The Bible 'soul' is the life, the experiences, and literally, the blood of any breathing creature. The person or animal itself. It dies Ezekiel 18:4 / Matthew 10:28 / Leviticus 24:17-18. Very real and does obviously exist.
"The Bible 'soul' is the life, the experiences, and literally, the blood of any breathing creature. The person or animal itself. It dies Ezekiel 18:4 / Matthew 10:28 / Leviticus 24:17-18. Very real and does obviously exist."
Sure. If you're defining "soul" as experiences and blood, then "souls" exist. This seems a silly thing to mention here, though, since that definition is obviously not the object whose existence we were discussing. In similar form: if the definition of "soul" is "a rabbit", then "souls" exist in that case as well.
Nonsense. Don't back down from backing down, it's making you dizzy.
Philosophy. Aristotle, Socrates, Plato's view of the soul is as you described it. Non existent. As the Bible describes it. Existent. The definition isn't a rabbit so forget about that.
How about the word pneuma? It is a word that often came when there are this type of discussions.
The word pneuma is Greek, translated spirit, from which the English word pneumonia and pneumatic comes. It basically means an invisible active force. For example, in addition to spirit the word can be translated as breath or wind or mental inclination. The spirit of the horse was broken, for example, or he's a mean spirited person. It corresponds with the Hebrew word ruach.
Ok thanks, is it what you call soul as existent in the Bible, because it seems it is.
As an addition, you used the word "psyche" in an earlier post.
At the age of 70, Socrates was convicted of atheism, treason and corruption of the young.
"But if we run our live's believing only that which is physical and measurable, then what do we do with philosophical thought?"
Philosophical thought is not the destination, but the beginning of a journey. It is used to uncover contradictions and sloppy thinking. Then that clears the path to uncover truths hidden behind the BS. Philosophy is a snowplow.
Philosophical thought can never prove anything. Instead, it provides a mechanism where we can learn how to find those proofs. For example, philosophy postulated the atom. At that time there was no way to determine if that concept was valid. But it did provide a very valuable clue for future scientific work.
"Philosophical thought can never prove anything. Instead, it provides a mechanism where we can learn how to find those proofs. For example, philosophy postulated the atom. At that time there was no way to determine if that concept was valid. But it did provide a very valuable clue for future scientific work."
This is very true. Of course before any theory is tested, you must first have a theory. But this is just one aspect of philosophy, and much more 'physical'. It is not much different than saying "I wonder if there is a chair in the room next door." And then looking and seeing there is.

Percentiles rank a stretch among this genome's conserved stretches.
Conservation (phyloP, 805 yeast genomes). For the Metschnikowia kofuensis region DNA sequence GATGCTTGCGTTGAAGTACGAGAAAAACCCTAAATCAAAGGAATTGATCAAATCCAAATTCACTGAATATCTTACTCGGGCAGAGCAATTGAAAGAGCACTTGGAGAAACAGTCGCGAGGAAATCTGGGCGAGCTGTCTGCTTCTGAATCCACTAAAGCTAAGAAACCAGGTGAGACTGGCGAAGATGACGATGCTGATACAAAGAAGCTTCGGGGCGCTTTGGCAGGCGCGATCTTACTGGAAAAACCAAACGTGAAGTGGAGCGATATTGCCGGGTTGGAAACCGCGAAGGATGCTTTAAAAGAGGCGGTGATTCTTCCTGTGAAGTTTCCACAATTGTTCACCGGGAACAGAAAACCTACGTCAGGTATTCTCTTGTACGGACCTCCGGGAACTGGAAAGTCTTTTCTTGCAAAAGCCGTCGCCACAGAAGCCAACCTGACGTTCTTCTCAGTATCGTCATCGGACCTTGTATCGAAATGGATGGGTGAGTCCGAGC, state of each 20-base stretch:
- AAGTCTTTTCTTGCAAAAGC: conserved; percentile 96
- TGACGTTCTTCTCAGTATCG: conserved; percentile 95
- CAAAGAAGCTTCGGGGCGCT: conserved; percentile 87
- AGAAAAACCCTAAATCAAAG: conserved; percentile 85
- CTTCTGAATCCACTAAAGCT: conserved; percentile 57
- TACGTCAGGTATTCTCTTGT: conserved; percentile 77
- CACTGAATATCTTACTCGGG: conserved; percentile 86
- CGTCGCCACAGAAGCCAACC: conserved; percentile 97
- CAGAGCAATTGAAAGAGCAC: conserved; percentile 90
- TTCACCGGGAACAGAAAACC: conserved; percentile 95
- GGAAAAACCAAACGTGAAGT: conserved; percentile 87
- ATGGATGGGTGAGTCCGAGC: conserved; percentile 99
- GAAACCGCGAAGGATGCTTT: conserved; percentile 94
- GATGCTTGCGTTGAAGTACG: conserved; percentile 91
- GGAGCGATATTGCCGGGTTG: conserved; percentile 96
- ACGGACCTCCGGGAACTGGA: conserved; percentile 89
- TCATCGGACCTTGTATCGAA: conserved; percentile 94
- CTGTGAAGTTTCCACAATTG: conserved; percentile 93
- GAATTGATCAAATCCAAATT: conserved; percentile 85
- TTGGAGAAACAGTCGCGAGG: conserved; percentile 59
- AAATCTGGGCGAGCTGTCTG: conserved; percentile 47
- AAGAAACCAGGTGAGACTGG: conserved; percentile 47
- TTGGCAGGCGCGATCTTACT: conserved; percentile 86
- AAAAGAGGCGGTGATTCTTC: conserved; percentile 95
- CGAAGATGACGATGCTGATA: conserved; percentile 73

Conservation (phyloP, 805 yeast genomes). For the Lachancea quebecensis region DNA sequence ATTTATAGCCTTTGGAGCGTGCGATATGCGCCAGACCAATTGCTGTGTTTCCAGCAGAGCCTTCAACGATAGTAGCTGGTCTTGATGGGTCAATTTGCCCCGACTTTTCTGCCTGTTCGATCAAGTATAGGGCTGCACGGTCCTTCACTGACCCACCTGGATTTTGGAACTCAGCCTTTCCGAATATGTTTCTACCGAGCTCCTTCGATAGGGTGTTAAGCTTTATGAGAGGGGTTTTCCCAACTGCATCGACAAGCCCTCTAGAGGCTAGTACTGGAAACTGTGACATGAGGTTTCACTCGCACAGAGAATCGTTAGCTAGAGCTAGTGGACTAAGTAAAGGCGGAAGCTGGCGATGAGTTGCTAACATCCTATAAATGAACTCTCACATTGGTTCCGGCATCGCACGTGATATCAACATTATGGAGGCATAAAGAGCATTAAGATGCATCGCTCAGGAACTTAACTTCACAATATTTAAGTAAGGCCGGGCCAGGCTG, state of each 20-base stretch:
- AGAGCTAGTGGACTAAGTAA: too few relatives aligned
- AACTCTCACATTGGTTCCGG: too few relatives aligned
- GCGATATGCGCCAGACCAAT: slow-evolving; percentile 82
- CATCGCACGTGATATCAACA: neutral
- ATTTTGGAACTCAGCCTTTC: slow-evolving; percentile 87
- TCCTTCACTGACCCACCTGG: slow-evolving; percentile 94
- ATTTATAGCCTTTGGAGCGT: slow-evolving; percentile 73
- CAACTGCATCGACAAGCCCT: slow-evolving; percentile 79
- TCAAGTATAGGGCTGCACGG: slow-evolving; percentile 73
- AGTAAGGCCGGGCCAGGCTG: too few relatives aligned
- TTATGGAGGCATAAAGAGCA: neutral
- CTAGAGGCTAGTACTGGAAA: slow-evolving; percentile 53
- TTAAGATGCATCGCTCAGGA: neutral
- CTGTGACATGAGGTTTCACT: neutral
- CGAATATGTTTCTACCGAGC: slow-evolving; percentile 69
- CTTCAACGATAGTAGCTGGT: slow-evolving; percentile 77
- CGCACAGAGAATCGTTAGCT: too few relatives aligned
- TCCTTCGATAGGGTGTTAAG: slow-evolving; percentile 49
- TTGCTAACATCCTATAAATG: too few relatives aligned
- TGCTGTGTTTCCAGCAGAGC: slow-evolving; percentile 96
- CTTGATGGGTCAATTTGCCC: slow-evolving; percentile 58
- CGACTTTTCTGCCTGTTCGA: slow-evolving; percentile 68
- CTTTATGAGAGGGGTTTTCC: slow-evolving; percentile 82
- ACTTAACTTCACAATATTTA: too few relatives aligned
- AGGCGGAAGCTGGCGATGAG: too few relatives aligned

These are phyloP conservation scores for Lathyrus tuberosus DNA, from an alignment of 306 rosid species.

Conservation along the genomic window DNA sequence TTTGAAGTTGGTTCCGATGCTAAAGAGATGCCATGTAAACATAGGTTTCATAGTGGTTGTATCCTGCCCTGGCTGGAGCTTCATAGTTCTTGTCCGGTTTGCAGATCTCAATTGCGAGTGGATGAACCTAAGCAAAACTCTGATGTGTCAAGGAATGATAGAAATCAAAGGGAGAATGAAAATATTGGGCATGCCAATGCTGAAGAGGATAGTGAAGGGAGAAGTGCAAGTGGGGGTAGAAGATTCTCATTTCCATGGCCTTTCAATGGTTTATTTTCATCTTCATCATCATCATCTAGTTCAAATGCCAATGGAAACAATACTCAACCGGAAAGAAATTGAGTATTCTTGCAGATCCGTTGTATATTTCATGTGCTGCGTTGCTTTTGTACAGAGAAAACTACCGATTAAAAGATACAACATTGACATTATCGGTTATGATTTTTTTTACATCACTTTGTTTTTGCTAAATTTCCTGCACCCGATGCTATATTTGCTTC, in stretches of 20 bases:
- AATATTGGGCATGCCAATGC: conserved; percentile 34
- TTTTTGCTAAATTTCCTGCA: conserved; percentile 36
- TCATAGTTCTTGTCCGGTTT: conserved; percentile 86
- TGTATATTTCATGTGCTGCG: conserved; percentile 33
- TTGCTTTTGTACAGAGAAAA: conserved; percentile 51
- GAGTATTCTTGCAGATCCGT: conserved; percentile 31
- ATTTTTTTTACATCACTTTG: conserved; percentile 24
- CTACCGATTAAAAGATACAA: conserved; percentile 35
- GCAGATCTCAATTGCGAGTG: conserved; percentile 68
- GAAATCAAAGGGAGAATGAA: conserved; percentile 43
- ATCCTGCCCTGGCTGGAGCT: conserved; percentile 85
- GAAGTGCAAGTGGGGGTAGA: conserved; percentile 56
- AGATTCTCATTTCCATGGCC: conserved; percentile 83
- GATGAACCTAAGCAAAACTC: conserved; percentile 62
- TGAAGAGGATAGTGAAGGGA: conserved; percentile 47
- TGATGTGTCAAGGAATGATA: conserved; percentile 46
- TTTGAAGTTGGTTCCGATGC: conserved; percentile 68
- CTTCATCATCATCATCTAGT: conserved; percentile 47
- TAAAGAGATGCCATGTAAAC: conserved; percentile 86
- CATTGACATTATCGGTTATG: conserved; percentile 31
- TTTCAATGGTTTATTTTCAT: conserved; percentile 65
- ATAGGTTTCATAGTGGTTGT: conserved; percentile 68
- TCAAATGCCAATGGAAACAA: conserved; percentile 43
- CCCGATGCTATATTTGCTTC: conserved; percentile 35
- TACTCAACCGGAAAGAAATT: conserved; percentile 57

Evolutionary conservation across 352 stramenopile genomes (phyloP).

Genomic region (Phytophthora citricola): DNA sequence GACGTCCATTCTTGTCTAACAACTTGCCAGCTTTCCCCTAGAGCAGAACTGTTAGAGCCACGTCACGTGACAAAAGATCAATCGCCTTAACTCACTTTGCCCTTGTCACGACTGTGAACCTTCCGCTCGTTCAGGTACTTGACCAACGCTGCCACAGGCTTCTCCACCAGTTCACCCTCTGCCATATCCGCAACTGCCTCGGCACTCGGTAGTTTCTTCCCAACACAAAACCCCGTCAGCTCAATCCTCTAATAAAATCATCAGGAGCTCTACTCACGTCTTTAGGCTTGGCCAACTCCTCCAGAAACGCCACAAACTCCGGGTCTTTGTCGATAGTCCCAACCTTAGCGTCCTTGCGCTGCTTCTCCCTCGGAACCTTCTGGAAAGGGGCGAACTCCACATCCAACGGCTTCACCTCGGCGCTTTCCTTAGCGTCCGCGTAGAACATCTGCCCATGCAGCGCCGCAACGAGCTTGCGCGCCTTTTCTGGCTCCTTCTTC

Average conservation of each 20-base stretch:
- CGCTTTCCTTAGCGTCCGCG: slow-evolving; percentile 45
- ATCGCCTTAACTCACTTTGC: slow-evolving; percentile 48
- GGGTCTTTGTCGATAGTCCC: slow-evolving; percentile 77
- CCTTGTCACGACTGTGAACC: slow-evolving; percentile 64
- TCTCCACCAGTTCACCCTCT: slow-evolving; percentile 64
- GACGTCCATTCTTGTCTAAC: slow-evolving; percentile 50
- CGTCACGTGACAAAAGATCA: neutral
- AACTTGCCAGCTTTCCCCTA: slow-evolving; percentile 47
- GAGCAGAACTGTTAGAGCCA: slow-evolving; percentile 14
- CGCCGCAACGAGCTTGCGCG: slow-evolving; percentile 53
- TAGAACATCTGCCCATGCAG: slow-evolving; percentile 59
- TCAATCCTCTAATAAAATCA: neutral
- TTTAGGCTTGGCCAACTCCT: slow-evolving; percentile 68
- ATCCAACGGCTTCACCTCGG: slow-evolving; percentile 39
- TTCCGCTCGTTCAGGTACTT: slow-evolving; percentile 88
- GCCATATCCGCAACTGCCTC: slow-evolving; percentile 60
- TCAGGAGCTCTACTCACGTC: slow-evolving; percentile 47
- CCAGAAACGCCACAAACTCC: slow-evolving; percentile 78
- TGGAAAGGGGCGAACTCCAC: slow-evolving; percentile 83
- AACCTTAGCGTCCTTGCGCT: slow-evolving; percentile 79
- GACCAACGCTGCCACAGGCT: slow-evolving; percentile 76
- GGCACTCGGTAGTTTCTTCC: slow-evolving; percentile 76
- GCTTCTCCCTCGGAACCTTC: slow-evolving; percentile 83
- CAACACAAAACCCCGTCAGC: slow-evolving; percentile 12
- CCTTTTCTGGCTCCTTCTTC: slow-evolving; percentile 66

What I am talking about in the OP are the concepts that reside ONLY in thought. Metaphysics deals a lot with this.
"Like mathematics, metaphysics is a non-empirical study which is conducted using deduction from that which is known a priori. Like foundational mathematics (which is sometimes considered a special case of metaphysics applied to the existence of number), it tries to give a coherent account of the structure of the world, capable of explaining our everyday and scientific perception of the world, and being free from contradictions. In mathematics, there are many different ways to define numbers; similarly in metaphysics there are many different ways to define objects, properties, concepts, and other entities which are claimed to make up the world. While metaphysics may, as a special case, study the entities postulated by fundamental science such as atoms and superstrings, its core topic is the set of categories such as object, property and causality which those scientific theories assume. For example: claiming that "electrons have charge" is a scientific theory; while exploring what it means for electrons to be (or at least, to be perceived as) "objects", charge to be a "property", and for both to exist in a topological entity called "space" is the task of metaphysics." -wikipedia
Do you believe there is nothing that science wouldn't eventually be able to touch?
"Do you believe there is nothing that science wouldn't eventually be able to touch?"
I believe that science can fully explore this physical world. Even at our current stage of technology, researchers are learning what is going on deep inside our thought process.